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What is the Difference Between "Lets" and "Let's?"

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  • Written By: Dan Cavallari
  • Edited By: Bronwyn Harris
  • Last Modified Date: 26 September 2016
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The words "lets" and "let's" are very commonly confused because they sound exactly the same. The difference exists only on paper, but the difference is an important one. The word "lets" is a verb, or action word, that means "to allow." The word "let's" is a contraction that means "let us." The word "lets" also has other meanings, while "let's" is only the contraction of "let us." The difference between "lets" and "let's" does not matter during verbal communication, as both words sound identical, but in written English, the difference between "lets" and "let's" is important and worth knowing.

A few examples help to clarify the difference between "lets" and "let's."

John lets the dog outside every morning.

Let's go to the supermarket for potato chips and soda.

In the first sentence, John is performing an action; he is letting the dog go outside, but he is doing it in the present tense. Since John is not the first person (I), or the second person (you), this means he is the third person (he, she, it, or a proper noun). The word "lets" is therefore the third person singular of the verb "let."

In the second sentence, the contraction, or shortened form, of the words "let us" is used. If you replace "let's" with the expanded form, the sentence reads like this:

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Let us go to the supermarket for potatoes and chips.

The meaning does not change; the words are simply shortened to make the sentence flow better and to make the sentence easier to say out loud. The difference between "lets" and "let's" becomes apparent when you consider contractions in general, such as the following:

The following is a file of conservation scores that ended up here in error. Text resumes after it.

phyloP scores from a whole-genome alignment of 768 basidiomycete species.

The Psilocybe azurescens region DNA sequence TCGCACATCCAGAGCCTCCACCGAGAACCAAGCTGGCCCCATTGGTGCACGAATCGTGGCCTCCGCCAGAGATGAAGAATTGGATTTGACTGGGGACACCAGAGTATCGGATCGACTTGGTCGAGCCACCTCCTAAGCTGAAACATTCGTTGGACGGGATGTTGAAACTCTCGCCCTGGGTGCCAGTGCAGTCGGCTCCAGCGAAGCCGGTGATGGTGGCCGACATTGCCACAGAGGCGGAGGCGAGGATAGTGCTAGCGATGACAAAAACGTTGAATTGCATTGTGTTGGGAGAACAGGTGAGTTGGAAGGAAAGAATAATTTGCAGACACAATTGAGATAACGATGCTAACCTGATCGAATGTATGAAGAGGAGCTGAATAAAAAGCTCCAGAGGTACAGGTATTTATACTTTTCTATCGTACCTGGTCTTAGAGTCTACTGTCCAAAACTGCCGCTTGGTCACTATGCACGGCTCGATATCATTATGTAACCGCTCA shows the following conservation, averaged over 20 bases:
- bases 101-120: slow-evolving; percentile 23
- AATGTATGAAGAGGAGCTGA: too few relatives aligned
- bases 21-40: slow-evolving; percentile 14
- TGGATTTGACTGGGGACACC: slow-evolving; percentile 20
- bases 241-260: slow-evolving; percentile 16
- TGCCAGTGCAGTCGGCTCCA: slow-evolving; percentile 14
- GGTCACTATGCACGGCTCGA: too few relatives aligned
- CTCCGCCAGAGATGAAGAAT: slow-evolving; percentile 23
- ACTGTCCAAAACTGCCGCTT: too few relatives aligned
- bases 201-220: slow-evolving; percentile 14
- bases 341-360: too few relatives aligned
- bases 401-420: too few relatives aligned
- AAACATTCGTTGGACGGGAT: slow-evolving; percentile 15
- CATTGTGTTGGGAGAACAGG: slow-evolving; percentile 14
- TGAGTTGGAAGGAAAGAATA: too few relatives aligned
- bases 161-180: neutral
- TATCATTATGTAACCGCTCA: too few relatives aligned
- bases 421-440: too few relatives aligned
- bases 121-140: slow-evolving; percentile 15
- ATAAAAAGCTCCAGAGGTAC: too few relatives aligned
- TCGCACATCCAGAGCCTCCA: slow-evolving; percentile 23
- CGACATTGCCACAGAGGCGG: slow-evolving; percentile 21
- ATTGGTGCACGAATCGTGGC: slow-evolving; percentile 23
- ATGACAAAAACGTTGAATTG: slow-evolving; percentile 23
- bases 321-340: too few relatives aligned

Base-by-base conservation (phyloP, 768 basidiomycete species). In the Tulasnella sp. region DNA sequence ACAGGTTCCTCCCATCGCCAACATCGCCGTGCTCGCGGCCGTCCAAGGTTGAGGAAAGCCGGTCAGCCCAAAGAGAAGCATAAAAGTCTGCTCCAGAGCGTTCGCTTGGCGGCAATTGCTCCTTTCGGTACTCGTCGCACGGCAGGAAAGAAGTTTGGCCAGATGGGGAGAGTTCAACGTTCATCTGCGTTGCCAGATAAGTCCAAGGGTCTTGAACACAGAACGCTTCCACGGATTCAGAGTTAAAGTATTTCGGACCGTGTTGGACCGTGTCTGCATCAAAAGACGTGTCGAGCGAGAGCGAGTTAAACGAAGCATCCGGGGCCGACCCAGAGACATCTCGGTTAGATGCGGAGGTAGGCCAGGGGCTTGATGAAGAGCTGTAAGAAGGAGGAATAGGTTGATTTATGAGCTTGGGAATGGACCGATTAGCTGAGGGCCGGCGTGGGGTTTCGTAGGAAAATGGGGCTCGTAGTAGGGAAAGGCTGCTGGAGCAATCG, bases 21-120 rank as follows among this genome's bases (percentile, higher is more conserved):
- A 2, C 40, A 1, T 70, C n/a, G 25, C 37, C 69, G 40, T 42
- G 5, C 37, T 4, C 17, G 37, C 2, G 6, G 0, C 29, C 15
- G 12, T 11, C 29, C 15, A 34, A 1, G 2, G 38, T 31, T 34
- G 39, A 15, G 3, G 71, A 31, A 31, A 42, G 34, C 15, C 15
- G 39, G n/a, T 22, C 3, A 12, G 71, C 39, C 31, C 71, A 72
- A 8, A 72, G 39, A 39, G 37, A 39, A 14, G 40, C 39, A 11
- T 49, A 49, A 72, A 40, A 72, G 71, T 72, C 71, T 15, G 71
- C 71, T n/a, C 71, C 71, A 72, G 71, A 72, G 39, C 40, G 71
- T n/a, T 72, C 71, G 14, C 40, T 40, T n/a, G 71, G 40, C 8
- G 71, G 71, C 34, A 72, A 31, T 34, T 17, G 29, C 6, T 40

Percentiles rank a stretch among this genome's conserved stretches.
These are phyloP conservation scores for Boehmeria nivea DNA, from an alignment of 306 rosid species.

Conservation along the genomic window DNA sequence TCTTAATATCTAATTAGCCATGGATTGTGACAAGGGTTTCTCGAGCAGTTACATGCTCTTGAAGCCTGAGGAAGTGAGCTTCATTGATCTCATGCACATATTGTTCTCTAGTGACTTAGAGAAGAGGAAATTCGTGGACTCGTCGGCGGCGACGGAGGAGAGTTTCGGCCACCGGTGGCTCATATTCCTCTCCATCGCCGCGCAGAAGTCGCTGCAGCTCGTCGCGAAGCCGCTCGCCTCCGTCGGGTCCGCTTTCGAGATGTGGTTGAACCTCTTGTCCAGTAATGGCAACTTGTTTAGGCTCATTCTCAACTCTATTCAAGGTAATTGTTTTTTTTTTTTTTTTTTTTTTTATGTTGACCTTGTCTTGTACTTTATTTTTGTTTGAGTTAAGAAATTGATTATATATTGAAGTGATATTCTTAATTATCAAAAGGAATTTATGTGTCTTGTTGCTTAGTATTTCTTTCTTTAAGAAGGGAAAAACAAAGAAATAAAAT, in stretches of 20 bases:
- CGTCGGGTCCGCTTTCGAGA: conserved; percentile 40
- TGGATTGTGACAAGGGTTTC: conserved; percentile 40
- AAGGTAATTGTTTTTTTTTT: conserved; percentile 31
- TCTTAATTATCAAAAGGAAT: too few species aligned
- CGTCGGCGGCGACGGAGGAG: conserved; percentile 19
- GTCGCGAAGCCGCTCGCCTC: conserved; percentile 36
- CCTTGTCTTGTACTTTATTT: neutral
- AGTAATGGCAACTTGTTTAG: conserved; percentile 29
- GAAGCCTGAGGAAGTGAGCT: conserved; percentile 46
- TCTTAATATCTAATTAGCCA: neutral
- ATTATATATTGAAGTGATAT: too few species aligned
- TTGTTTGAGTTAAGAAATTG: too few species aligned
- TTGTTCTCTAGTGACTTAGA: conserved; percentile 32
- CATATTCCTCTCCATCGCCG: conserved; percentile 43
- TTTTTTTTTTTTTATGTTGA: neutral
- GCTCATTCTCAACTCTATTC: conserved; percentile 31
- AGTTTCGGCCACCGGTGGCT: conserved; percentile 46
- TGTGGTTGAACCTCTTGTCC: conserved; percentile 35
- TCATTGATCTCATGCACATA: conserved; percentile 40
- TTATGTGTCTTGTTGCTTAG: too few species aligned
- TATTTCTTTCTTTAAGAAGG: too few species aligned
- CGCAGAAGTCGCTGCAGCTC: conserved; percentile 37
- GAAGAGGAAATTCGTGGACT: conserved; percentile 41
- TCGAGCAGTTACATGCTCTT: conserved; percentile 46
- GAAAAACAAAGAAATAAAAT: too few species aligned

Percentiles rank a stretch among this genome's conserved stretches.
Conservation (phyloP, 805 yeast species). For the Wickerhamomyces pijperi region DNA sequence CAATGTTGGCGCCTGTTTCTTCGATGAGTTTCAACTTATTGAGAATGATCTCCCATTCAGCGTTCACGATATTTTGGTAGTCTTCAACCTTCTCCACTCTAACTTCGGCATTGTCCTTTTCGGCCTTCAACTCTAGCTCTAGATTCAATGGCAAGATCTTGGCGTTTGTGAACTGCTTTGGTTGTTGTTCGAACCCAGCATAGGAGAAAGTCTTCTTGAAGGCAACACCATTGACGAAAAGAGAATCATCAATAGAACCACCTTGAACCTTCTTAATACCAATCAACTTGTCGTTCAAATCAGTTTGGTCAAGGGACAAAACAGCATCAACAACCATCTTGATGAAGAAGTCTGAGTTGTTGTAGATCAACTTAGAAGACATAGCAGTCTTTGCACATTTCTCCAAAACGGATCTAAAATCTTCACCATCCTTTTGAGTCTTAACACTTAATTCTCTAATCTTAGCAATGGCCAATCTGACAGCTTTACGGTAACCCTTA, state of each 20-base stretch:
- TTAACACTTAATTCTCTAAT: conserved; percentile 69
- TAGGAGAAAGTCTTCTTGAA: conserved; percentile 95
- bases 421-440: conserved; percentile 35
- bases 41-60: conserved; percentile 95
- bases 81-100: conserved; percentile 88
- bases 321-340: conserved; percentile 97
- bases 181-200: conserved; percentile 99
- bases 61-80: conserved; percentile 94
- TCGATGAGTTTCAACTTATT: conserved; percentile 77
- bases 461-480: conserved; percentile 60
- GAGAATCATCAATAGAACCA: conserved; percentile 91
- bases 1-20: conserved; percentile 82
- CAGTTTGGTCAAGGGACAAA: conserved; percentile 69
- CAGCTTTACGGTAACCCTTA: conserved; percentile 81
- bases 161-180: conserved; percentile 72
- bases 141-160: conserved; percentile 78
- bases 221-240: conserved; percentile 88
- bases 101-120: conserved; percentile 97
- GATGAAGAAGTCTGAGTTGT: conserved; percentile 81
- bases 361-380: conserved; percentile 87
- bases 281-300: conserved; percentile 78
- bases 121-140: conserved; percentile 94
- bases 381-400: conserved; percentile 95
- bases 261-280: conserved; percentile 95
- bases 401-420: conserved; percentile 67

Did not contracts to didn't, as in "John didn't know where the dog went."

Could not contracts to couldn't, such as "I couldn't hear the speaker over all the background noise."

Should have contracts to should've, as in "Tracy should've brought money for the entrance fee."

It is contracts to it's. For example, "It's going to rain today, so I should bring my umbrella to work."

If you use the long form in any of the above examples, the meaning of the sentence remains the same, but the sentence is read differently — often more smoothly. Either the contracted form or the expanded form of the words are acceptable and correct to use in the sentence. The basic rule of thumb for remembering the difference between "lets" and "let's" is to only use "let's" if you intend to say "let us."

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anon356556
Post 4

Excellent explanation for a non-native speaker. Thanks!

bythewell
Post 3

Whenever I'm not sure whether I should use an apostrophe or not, I just break the words apart and see if it still makes sense. So, I'll say "let's go to the park" and change it to "let us go to the park". That still makes sense, so I know that I should use the apostrophe.

I think it's a bit more difficult with the word 'let's', because it is used so often that saying "let us" sounds quite old fashioned now.

croydon
Post 2
@irontoenail - I have to say that I hope not. The difference between let's and lets is fairly logical and is the same logic that applies with other word structures, like your and you're and so forth.

English is already too full of irregular words and grammar without removing perfectly logical ways of distinguishing different words.

irontoenail
Post 1

I can't help but wonder if, 50 years from now, let's and lets will both be used without the apostrophe. It seems like many of the mistakes that creep into our written language over the internet are beginning to be immortalized. Recently they decided to put into one of the dictionaries that "literally" means "figuratively" because that's how people use it, even if that's not what it technically is supposed to mean.

I'm not the kind of person who minds that the language tends to evolve, but I do think it's interesting and I wonder if we will see some big changes in the next few decades or not.

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